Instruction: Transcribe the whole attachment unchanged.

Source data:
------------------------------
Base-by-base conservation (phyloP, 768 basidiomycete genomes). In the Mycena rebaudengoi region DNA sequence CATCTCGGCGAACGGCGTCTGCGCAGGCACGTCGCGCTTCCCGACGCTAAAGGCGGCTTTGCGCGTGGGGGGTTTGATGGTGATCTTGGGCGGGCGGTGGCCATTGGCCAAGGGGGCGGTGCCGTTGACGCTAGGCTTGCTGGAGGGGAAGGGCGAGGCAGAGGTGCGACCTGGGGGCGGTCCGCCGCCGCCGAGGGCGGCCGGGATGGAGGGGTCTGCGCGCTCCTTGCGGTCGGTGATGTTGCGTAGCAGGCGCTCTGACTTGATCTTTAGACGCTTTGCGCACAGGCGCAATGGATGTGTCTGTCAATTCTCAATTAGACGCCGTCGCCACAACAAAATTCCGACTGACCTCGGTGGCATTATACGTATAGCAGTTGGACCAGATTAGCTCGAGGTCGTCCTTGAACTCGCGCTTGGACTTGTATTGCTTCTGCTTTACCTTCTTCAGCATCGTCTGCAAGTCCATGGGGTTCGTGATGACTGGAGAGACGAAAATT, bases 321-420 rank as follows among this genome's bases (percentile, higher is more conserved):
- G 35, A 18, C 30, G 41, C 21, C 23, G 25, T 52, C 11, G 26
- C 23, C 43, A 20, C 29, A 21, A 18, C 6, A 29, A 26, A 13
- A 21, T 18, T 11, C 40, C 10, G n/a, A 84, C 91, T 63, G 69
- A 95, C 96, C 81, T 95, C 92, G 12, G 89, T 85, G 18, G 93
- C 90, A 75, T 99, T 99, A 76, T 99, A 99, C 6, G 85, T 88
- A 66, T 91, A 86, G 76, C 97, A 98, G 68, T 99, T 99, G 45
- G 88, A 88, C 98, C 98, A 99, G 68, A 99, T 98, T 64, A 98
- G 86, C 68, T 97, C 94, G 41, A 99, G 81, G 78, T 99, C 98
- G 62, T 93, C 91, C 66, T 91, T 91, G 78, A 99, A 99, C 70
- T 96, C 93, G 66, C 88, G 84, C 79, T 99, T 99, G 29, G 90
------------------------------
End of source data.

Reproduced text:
Base-by-base conservation (phyloP, 768 basidiomycete genomes). In the Mycena rebaudengoi region DNA sequence CATCTCGGCGAACGGCGTCTGCGCAGGCACGTCGCGCTTCCCGACGCTAAAGGCGGCTTTGCGCGTGGGGGGTTTGATGGTGATCTTGGGCGGGCGGTGGCCATTGGCCAAGGGGGCGGTGCCGTTGACGCTAGGCTTGCTGGAGGGGAAGGGCGAGGCAGAGGTGCGACCTGGGGGCGGTCCGCCGCCGCCGAGGGCGGCCGGGATGGAGGGGTCTGCGCGCTCCTTGCGGTCGGTGATGTTGCGTAGCAGGCGCTCTGACTTGATCTTTAGACGCTTTGCGCACAGGCGCAATGGATGTGTCTGTCAATTCTCAATTAGACGCCGTCGCCACAACAAAATTCCGACTGACCTCGGTGGCATTATACGTATAGCAGTTGGACCAGATTAGCTCGAGGTCGTCCTTGAACTCGCGCTTGGACTTGTATTGCTTCTGCTTTACCTTCTTCAGCATCGTCTGCAAGTCCATGGGGTTCGTGATGACTGGAGAGACGAAAATT, bases 321-420 rank as follows among this genome's bases (percentile, higher is more conserved):
- G 35, A 18, C 30, G 41, C 21, C 23, G 25, T 52, C 11, G 26
- C 23, C 43, A 20, C 29, A 21, A 18, C 6, A 29, A 26, A 13
- A 21, T 18, T 11, C 40, C 10, G n/a, A 84, C 91, T 63, G 69
- A 95, C 96, C 81, T 95, C 92, G 12, G 89, T 85, G 18, G 93
- C 90, A 75, T 99, T 99, A 76, T 99, A 99, C 6, G 85, T 88
- A 66, T 91, A 86, G 76, C 97, A 98, G 68, T 99, T 99, G 45
- G 88, A 88, C 98, C 98, A 99, G 68, A 99, T 98, T 64, A 98
- G 86, C 68, T 97, C 94, G 41, A 99, G 81, G 78, T 99, C 98
- G 62, T 93, C 91, C 66, T 91, T 91, G 78, A 99, A 99, C 70
- T 96, C 93, G 66, C 88, G 84, C 79, T 99, T 99, G 29, G 90